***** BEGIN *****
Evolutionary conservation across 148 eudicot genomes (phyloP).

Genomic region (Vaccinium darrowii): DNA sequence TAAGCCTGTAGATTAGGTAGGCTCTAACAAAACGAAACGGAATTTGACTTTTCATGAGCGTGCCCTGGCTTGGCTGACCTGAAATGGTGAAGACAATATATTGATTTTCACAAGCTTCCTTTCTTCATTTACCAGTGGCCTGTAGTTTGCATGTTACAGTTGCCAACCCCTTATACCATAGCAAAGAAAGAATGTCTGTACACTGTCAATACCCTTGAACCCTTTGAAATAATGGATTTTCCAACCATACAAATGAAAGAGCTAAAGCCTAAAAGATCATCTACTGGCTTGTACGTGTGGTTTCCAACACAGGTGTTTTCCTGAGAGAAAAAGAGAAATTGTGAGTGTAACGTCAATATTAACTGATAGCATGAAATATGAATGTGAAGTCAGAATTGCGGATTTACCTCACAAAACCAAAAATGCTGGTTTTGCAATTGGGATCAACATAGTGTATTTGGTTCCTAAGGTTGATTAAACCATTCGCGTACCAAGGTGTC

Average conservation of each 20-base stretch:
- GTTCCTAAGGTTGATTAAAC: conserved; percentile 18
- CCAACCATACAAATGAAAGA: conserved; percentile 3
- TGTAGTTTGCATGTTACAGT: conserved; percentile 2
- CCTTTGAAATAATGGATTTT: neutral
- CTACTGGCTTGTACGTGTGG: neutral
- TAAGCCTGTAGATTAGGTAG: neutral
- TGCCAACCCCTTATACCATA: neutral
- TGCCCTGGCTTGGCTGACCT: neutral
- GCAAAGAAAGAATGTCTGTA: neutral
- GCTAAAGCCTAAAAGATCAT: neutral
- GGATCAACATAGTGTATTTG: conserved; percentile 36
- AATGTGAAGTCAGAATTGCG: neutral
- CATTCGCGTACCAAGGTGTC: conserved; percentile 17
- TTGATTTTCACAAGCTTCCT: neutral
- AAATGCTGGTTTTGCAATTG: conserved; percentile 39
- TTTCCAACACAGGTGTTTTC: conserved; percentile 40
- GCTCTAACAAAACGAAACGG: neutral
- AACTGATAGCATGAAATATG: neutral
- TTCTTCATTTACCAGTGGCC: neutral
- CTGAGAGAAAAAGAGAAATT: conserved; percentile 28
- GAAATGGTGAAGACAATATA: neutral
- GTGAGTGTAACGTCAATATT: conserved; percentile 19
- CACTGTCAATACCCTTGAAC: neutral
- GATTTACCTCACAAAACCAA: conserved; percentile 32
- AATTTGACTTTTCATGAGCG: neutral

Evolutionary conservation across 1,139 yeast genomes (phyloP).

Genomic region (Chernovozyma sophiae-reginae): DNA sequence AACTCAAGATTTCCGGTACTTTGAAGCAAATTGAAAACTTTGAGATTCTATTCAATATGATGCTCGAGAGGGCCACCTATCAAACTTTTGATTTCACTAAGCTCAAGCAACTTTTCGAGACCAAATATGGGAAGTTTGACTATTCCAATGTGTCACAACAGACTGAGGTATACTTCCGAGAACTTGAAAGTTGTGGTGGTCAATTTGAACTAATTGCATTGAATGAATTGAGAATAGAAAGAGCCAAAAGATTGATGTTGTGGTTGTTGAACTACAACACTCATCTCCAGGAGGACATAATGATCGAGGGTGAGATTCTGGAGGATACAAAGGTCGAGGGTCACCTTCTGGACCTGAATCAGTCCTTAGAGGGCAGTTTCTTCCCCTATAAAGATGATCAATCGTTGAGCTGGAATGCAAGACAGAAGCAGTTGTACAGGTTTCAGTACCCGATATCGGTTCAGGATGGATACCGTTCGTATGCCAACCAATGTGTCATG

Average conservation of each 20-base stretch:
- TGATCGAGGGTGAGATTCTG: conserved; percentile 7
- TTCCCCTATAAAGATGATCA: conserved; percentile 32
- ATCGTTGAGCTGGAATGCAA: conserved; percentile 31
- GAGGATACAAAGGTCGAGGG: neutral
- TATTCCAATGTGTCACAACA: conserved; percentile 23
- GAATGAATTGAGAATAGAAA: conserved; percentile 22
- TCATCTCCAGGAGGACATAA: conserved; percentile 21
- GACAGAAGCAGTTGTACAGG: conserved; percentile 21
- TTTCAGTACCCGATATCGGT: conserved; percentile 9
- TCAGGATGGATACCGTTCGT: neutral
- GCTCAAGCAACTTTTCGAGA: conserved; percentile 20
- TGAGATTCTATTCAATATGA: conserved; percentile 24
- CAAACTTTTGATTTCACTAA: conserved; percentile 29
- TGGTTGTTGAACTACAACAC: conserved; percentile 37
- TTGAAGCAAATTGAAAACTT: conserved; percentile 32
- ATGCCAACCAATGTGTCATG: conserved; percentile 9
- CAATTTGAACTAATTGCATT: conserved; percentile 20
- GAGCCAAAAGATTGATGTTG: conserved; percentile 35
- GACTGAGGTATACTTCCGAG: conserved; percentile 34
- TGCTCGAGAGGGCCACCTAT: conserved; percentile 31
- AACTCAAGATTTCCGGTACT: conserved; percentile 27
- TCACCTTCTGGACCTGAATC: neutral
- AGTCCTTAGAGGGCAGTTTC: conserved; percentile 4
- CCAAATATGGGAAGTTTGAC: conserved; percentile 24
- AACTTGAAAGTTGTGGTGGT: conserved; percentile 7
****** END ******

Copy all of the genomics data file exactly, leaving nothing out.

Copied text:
Evolutionary conservation across 148 eudicot genomes (phyloP).

Genomic region (Vaccinium darrowii): DNA sequence TAAGCCTGTAGATTAGGTAGGCTCTAACAAAACGAAACGGAATTTGACTTTTCATGAGCGTGCCCTGGCTTGGCTGACCTGAAATGGTGAAGACAATATATTGATTTTCACAAGCTTCCTTTCTTCATTTACCAGTGGCCTGTAGTTTGCATGTTACAGTTGCCAACCCCTTATACCATAGCAAAGAAAGAATGTCTGTACACTGTCAATACCCTTGAACCCTTTGAAATAATGGATTTTCCAACCATACAAATGAAAGAGCTAAAGCCTAAAAGATCATCTACTGGCTTGTACGTGTGGTTTCCAACACAGGTGTTTTCCTGAGAGAAAAAGAGAAATTGTGAGTGTAACGTCAATATTAACTGATAGCATGAAATATGAATGTGAAGTCAGAATTGCGGATTTACCTCACAAAACCAAAAATGCTGGTTTTGCAATTGGGATCAACATAGTGTATTTGGTTCCTAAGGTTGATTAAACCATTCGCGTACCAAGGTGTC

Average conservation of each 20-base stretch:
- GTTCCTAAGGTTGATTAAAC: conserved; percentile 18
- CCAACCATACAAATGAAAGA: conserved; percentile 3
- TGTAGTTTGCATGTTACAGT: conserved; percentile 2
- CCTTTGAAATAATGGATTTT: neutral
- CTACTGGCTTGTACGTGTGG: neutral
- TAAGCCTGTAGATTAGGTAG: neutral
- TGCCAACCCCTTATACCATA: neutral
- TGCCCTGGCTTGGCTGACCT: neutral
- GCAAAGAAAGAATGTCTGTA: neutral
- GCTAAAGCCTAAAAGATCAT: neutral
- GGATCAACATAGTGTATTTG: conserved; percentile 36
- AATGTGAAGTCAGAATTGCG: neutral
- CATTCGCGTACCAAGGTGTC: conserved; percentile 17
- TTGATTTTCACAAGCTTCCT: neutral
- AAATGCTGGTTTTGCAATTG: conserved; percentile 39
- TTTCCAACACAGGTGTTTTC: conserved; percentile 40
- GCTCTAACAAAACGAAACGG: neutral
- AACTGATAGCATGAAATATG: neutral
- TTCTTCATTTACCAGTGGCC: neutral
- CTGAGAGAAAAAGAGAAATT: conserved; percentile 28
- GAAATGGTGAAGACAATATA: neutral
- GTGAGTGTAACGTCAATATT: conserved; percentile 19
- CACTGTCAATACCCTTGAAC: neutral
- GATTTACCTCACAAAACCAA: conserved; percentile 32
- AATTTGACTTTTCATGAGCG: neutral

Evolutionary conservation across 1,139 yeast genomes (phyloP).

Genomic region (Chernovozyma sophiae-reginae): DNA sequence AACTCAAGATTTCCGGTACTTTGAAGCAAATTGAAAACTTTGAGATTCTATTCAATATGATGCTCGAGAGGGCCACCTATCAAACTTTTGATTTCACTAAGCTCAAGCAACTTTTCGAGACCAAATATGGGAAGTTTGACTATTCCAATGTGTCACAACAGACTGAGGTATACTTCCGAGAACTTGAAAGTTGTGGTGGTCAATTTGAACTAATTGCATTGAATGAATTGAGAATAGAAAGAGCCAAAAGATTGATGTTGTGGTTGTTGAACTACAACACTCATCTCCAGGAGGACATAATGATCGAGGGTGAGATTCTGGAGGATACAAAGGTCGAGGGTCACCTTCTGGACCTGAATCAGTCCTTAGAGGGCAGTTTCTTCCCCTATAAAGATGATCAATCGTTGAGCTGGAATGCAAGACAGAAGCAGTTGTACAGGTTTCAGTACCCGATATCGGTTCAGGATGGATACCGTTCGTATGCCAACCAATGTGTCATG

Average conservation of each 20-base stretch:
- TGATCGAGGGTGAGATTCTG: conserved; percentile 7
- TTCCCCTATAAAGATGATCA: conserved; percentile 32
- ATCGTTGAGCTGGAATGCAA: conserved; percentile 31
- GAGGATACAAAGGTCGAGGG: neutral
- TATTCCAATGTGTCACAACA: conserved; percentile 23
- GAATGAATTGAGAATAGAAA: conserved; percentile 22
- TCATCTCCAGGAGGACATAA: conserved; percentile 21
- GACAGAAGCAGTTGTACAGG: conserved; percentile 21
- TTTCAGTACCCGATATCGGT: conserved; percentile 9
- TCAGGATGGATACCGTTCGT: neutral
- GCTCAAGCAACTTTTCGAGA: conserved; percentile 20
- TGAGATTCTATTCAATATGA: conserved; percentile 24
- CAAACTTTTGATTTCACTAA: conserved; percentile 29
- TGGTTGTTGAACTACAACAC: conserved; percentile 37
- TTGAAGCAAATTGAAAACTT: conserved; percentile 32
- ATGCCAACCAATGTGTCATG: conserved; percentile 9
- CAATTTGAACTAATTGCATT: conserved; percentile 20
- GAGCCAAAAGATTGATGTTG: conserved; percentile 35
- GACTGAGGTATACTTCCGAG: conserved; percentile 34
- TGCTCGAGAGGGCCACCTAT: conserved; percentile 31
- AACTCAAGATTTCCGGTACT: conserved; percentile 27
- TCACCTTCTGGACCTGAATC: neutral
- AGTCCTTAGAGGGCAGTTTC: conserved; percentile 4
- CCAAATATGGGAAGTTTGAC: conserved; percentile 24
- AACTTGAAAGTTGTGGTGGT: conserved; percentile 7